The CTIA is the official trade association of mobile wireless carriers in the United States. As an association, apart from being a single, common voice that represents the independent wireless carriers, the CTIA carries out some statutory duties. Among other functions, the CTIA is saddled with the responsibility of setting out the guidelines on what must obligatorily be present in a text message advert: one that of course must have been sent with prior express consent by the receiving consumer.
After extensive deliberations on what must compulsorily be present in a text message call to action and what may be optional, the CTIA in conjunction with all the wireless carriers has come up with a stipulated set of requirements that are a compulsory pre-requisite for marketing text message calls to action. It should be noted that these text message marketing requirements are compulsory for even the shortest and most seemingly mundane messages, even though more emphasis is placed on including these requirements when wireless operators are advertising their shortcodes or when wireless companies are urging their customers to opt-in for a particular service, especially if it is a kind of campaign that would imply the receipt of recurrent text messages by the consumer from the service provider.
If these requirements are not followed, will there be any repercussions? The answer to that question is yes, only that the repercussions would not involve legal action. As opposed to the TCPA, the telephone consumers protection act which when violated may lead to legal action and loss of millions in statutory damages. Violation of the CTIA’s guidelines leads to quite milder consequences. When the guidelines agreed upon by the CTIA and the wireless carriers are not followed to the letter at any point in time by a particular carrier, an extensive audit may be carried out by the CTIA on the carrier’s shortcode. If the CTIA’s rigorous audit fails, suspension of the erring carrier’s short code may follow. Therefore, possible suspension of a violator’s short code may be regarded as the repercussion for not following the CTIA’s guidelines.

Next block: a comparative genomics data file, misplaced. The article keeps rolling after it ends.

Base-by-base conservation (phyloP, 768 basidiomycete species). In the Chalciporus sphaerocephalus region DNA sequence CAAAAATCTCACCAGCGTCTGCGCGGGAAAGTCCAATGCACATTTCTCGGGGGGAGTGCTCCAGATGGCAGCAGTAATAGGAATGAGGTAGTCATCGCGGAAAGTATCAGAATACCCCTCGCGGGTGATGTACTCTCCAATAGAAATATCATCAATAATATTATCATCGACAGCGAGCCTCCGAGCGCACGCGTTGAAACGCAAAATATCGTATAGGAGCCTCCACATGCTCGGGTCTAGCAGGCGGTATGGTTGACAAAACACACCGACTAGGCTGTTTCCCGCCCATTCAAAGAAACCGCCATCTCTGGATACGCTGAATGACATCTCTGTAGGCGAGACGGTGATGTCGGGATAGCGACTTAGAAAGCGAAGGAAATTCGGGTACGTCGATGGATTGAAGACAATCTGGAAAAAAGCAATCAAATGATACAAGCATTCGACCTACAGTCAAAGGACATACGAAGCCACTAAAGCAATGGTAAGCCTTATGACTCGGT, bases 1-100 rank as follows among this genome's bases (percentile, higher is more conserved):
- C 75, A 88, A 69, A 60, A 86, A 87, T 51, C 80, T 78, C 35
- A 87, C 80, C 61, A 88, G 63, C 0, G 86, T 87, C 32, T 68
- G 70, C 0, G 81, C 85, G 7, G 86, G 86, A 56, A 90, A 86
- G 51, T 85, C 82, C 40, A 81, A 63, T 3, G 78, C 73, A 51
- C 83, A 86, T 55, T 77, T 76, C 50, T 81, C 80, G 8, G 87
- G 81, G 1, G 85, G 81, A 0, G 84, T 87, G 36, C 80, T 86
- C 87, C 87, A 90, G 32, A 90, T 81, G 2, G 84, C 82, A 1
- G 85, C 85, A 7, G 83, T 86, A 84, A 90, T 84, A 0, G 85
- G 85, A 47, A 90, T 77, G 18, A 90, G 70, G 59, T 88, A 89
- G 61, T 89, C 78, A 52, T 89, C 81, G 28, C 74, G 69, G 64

So, what exactly are these guidelines that the CTIA and the wireless carriers have stipulated to be compulsory prerequisites in a text message intended for marketing purposes? The guidelines include:
A Complete, Clear and Lucid Description of the Product Being Marketed:
According to the consensus of the CTIA and the wireless carriers, it is obligatory and binding upon the wireless carrier to give an understandable and lucid description, in clear terms, of the product that the text message call to action is trying to advertise. When talking about complete descriptions, it must contain every single detail of the product that is being advertised.
To ensure transparency on the part of the wireless operators and complete and thorough knowledge of what the customer is getting into, it is only fair enough that both parties are aware of every single piece of information that is available about the product. For instance, it won’t make a lot of sense if the consumer thinks he is opting in for a service that he would be able to use all day, only to realize after signing up that he would only be able to use that service at night or on weekends. It is therefore compulsory for operators to fully describe and explain the product being marketed while sending a text message call to action.
Full Information on the Server’s Delivery Frequency:
While sending a text message call to action to a customer, it is compulsory for the carrier to make the customer know if he would be receiving recurrent text messages from the wireless carrier after opting in for the service or product being advertised. If recurrent text messages are going to be involved, then the frequency with which the consumer would be receiving the text messages too must be made known to him. If the campaign being marketed includes two options and only one would involve the receipt of recurring text messages, the customer must understand that, and if opting in for one option would mean receiving more frequent text messages than opting in for the other, the consumer must understand all the variables, as must be provided in the text message call to action.
Complete Terms and Conditions Link:
In the text message, a link to a webpage which must have been created by the wireless operator prior to the delivery of the text message must be included. This link should take the receiving customer to a page which lucidly explains the terms and conditions of the campaign they might be considering opting into.
Message and data rates apply:
If at any point during the campaign the consumer would have to pay to send a message to the wireless operator, probably to opt-in to or opt-out of the service, or to renew his subscription to the service, it must be indicated in the call to action. If data rates are going to apply in online transactions between the consumer and the wireless carrier concerning the campaign being marketed, that information must be.
(Inspired by Tatango)
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